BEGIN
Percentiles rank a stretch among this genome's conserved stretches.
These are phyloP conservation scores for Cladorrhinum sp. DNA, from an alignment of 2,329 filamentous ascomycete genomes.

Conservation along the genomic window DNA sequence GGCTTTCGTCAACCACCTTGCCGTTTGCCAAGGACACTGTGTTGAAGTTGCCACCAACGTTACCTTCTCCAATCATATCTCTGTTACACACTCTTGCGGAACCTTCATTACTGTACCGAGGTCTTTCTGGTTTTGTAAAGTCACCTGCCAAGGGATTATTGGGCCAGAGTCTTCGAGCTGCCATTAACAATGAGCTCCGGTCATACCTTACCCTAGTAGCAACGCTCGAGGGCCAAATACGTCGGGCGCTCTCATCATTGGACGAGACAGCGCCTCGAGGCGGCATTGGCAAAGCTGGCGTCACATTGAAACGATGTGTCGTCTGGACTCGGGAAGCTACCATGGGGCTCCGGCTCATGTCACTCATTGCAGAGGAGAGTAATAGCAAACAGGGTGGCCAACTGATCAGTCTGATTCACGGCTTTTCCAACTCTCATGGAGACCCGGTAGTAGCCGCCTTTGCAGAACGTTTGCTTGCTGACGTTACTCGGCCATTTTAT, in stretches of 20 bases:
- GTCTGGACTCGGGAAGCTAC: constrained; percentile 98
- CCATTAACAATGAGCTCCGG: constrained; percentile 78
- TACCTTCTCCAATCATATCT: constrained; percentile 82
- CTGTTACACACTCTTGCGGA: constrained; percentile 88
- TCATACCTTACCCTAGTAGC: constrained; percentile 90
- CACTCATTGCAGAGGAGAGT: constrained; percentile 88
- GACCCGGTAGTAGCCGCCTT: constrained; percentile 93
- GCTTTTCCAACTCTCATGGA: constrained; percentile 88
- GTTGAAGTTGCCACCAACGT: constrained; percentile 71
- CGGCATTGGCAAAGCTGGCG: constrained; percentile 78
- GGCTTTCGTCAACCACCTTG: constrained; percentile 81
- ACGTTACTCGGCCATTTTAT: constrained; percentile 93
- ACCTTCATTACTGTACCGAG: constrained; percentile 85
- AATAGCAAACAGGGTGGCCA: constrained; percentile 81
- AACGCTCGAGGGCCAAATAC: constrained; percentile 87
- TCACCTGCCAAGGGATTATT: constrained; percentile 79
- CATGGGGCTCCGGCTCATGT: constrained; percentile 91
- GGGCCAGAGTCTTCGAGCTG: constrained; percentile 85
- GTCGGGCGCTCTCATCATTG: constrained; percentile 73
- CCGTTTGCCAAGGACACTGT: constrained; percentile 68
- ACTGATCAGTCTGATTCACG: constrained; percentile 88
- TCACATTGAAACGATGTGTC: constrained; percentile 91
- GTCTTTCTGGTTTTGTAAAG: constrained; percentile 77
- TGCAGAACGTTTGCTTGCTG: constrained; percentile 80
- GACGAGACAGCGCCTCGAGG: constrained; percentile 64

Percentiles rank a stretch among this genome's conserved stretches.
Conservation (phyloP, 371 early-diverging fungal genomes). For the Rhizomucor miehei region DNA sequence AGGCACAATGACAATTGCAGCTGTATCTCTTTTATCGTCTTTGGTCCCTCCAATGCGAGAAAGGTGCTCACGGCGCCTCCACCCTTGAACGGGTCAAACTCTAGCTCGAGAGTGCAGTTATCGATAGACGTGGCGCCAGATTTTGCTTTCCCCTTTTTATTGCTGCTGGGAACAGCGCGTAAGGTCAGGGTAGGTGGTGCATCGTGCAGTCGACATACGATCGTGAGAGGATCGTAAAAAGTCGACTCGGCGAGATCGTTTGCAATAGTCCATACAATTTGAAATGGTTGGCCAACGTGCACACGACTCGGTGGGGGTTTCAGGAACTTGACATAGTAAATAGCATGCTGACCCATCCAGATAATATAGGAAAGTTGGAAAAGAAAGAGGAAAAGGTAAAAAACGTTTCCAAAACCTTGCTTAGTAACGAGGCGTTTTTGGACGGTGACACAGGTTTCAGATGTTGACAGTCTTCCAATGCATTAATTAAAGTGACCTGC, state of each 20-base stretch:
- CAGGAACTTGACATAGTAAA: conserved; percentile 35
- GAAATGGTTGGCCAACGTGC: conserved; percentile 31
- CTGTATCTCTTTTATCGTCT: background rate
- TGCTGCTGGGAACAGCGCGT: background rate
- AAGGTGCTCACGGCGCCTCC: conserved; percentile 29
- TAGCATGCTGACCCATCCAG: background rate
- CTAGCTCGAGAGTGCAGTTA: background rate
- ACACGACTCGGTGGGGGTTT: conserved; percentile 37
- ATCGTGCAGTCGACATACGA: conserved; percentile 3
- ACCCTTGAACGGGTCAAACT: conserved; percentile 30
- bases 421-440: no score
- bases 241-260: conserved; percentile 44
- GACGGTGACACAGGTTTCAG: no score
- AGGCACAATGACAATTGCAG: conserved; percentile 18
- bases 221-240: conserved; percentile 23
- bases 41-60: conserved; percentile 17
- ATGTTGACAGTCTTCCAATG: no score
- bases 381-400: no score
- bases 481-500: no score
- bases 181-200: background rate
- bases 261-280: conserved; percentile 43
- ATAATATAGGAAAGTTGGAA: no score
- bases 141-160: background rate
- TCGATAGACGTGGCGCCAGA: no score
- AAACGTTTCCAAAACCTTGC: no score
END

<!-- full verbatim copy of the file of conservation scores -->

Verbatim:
Percentiles rank a stretch among this genome's conserved stretches.
These are phyloP conservation scores for Cladorrhinum sp. DNA, from an alignment of 2,329 filamentous ascomycete genomes.

Conservation along the genomic window DNA sequence GGCTTTCGTCAACCACCTTGCCGTTTGCCAAGGACACTGTGTTGAAGTTGCCACCAACGTTACCTTCTCCAATCATATCTCTGTTACACACTCTTGCGGAACCTTCATTACTGTACCGAGGTCTTTCTGGTTTTGTAAAGTCACCTGCCAAGGGATTATTGGGCCAGAGTCTTCGAGCTGCCATTAACAATGAGCTCCGGTCATACCTTACCCTAGTAGCAACGCTCGAGGGCCAAATACGTCGGGCGCTCTCATCATTGGACGAGACAGCGCCTCGAGGCGGCATTGGCAAAGCTGGCGTCACATTGAAACGATGTGTCGTCTGGACTCGGGAAGCTACCATGGGGCTCCGGCTCATGTCACTCATTGCAGAGGAGAGTAATAGCAAACAGGGTGGCCAACTGATCAGTCTGATTCACGGCTTTTCCAACTCTCATGGAGACCCGGTAGTAGCCGCCTTTGCAGAACGTTTGCTTGCTGACGTTACTCGGCCATTTTAT, in stretches of 20 bases:
- GTCTGGACTCGGGAAGCTAC: constrained; percentile 98
- CCATTAACAATGAGCTCCGG: constrained; percentile 78
- TACCTTCTCCAATCATATCT: constrained; percentile 82
- CTGTTACACACTCTTGCGGA: constrained; percentile 88
- TCATACCTTACCCTAGTAGC: constrained; percentile 90
- CACTCATTGCAGAGGAGAGT: constrained; percentile 88
- GACCCGGTAGTAGCCGCCTT: constrained; percentile 93
- GCTTTTCCAACTCTCATGGA: constrained; percentile 88
- GTTGAAGTTGCCACCAACGT: constrained; percentile 71
- CGGCATTGGCAAAGCTGGCG: constrained; percentile 78
- GGCTTTCGTCAACCACCTTG: constrained; percentile 81
- ACGTTACTCGGCCATTTTAT: constrained; percentile 93
- ACCTTCATTACTGTACCGAG: constrained; percentile 85
- AATAGCAAACAGGGTGGCCA: constrained; percentile 81
- AACGCTCGAGGGCCAAATAC: constrained; percentile 87
- TCACCTGCCAAGGGATTATT: constrained; percentile 79
- CATGGGGCTCCGGCTCATGT: constrained; percentile 91
- GGGCCAGAGTCTTCGAGCTG: constrained; percentile 85
- GTCGGGCGCTCTCATCATTG: constrained; percentile 73
- CCGTTTGCCAAGGACACTGT: constrained; percentile 68
- ACTGATCAGTCTGATTCACG: constrained; percentile 88
- TCACATTGAAACGATGTGTC: constrained; percentile 91
- GTCTTTCTGGTTTTGTAAAG: constrained; percentile 77
- TGCAGAACGTTTGCTTGCTG: constrained; percentile 80
- GACGAGACAGCGCCTCGAGG: constrained; percentile 64

Percentiles rank a stretch among this genome's conserved stretches.
Conservation (phyloP, 371 early-diverging fungal genomes). For the Rhizomucor miehei region DNA sequence AGGCACAATGACAATTGCAGCTGTATCTCTTTTATCGTCTTTGGTCCCTCCAATGCGAGAAAGGTGCTCACGGCGCCTCCACCCTTGAACGGGTCAAACTCTAGCTCGAGAGTGCAGTTATCGATAGACGTGGCGCCAGATTTTGCTTTCCCCTTTTTATTGCTGCTGGGAACAGCGCGTAAGGTCAGGGTAGGTGGTGCATCGTGCAGTCGACATACGATCGTGAGAGGATCGTAAAAAGTCGACTCGGCGAGATCGTTTGCAATAGTCCATACAATTTGAAATGGTTGGCCAACGTGCACACGACTCGGTGGGGGTTTCAGGAACTTGACATAGTAAATAGCATGCTGACCCATCCAGATAATATAGGAAAGTTGGAAAAGAAAGAGGAAAAGGTAAAAAACGTTTCCAAAACCTTGCTTAGTAACGAGGCGTTTTTGGACGGTGACACAGGTTTCAGATGTTGACAGTCTTCCAATGCATTAATTAAAGTGACCTGC, state of each 20-base stretch:
- CAGGAACTTGACATAGTAAA: conserved; percentile 35
- GAAATGGTTGGCCAACGTGC: conserved; percentile 31
- CTGTATCTCTTTTATCGTCT: background rate
- TGCTGCTGGGAACAGCGCGT: background rate
- AAGGTGCTCACGGCGCCTCC: conserved; percentile 29
- TAGCATGCTGACCCATCCAG: background rate
- CTAGCTCGAGAGTGCAGTTA: background rate
- ACACGACTCGGTGGGGGTTT: conserved; percentile 37
- ATCGTGCAGTCGACATACGA: conserved; percentile 3
- ACCCTTGAACGGGTCAAACT: conserved; percentile 30
- bases 421-440: no score
- bases 241-260: conserved; percentile 44
- GACGGTGACACAGGTTTCAG: no score
- AGGCACAATGACAATTGCAG: conserved; percentile 18
- bases 221-240: conserved; percentile 23
- bases 41-60: conserved; percentile 17
- ATGTTGACAGTCTTCCAATG: no score
- bases 381-400: no score
- bases 481-500: no score
- bases 181-200: background rate
- bases 261-280: conserved; percentile 43
- ATAATATAGGAAAGTTGGAA: no score
- bases 141-160: background rate
- TCGATAGACGTGGCGCCAGA: no score
- AAACGTTTCCAAAACCTTGC: no score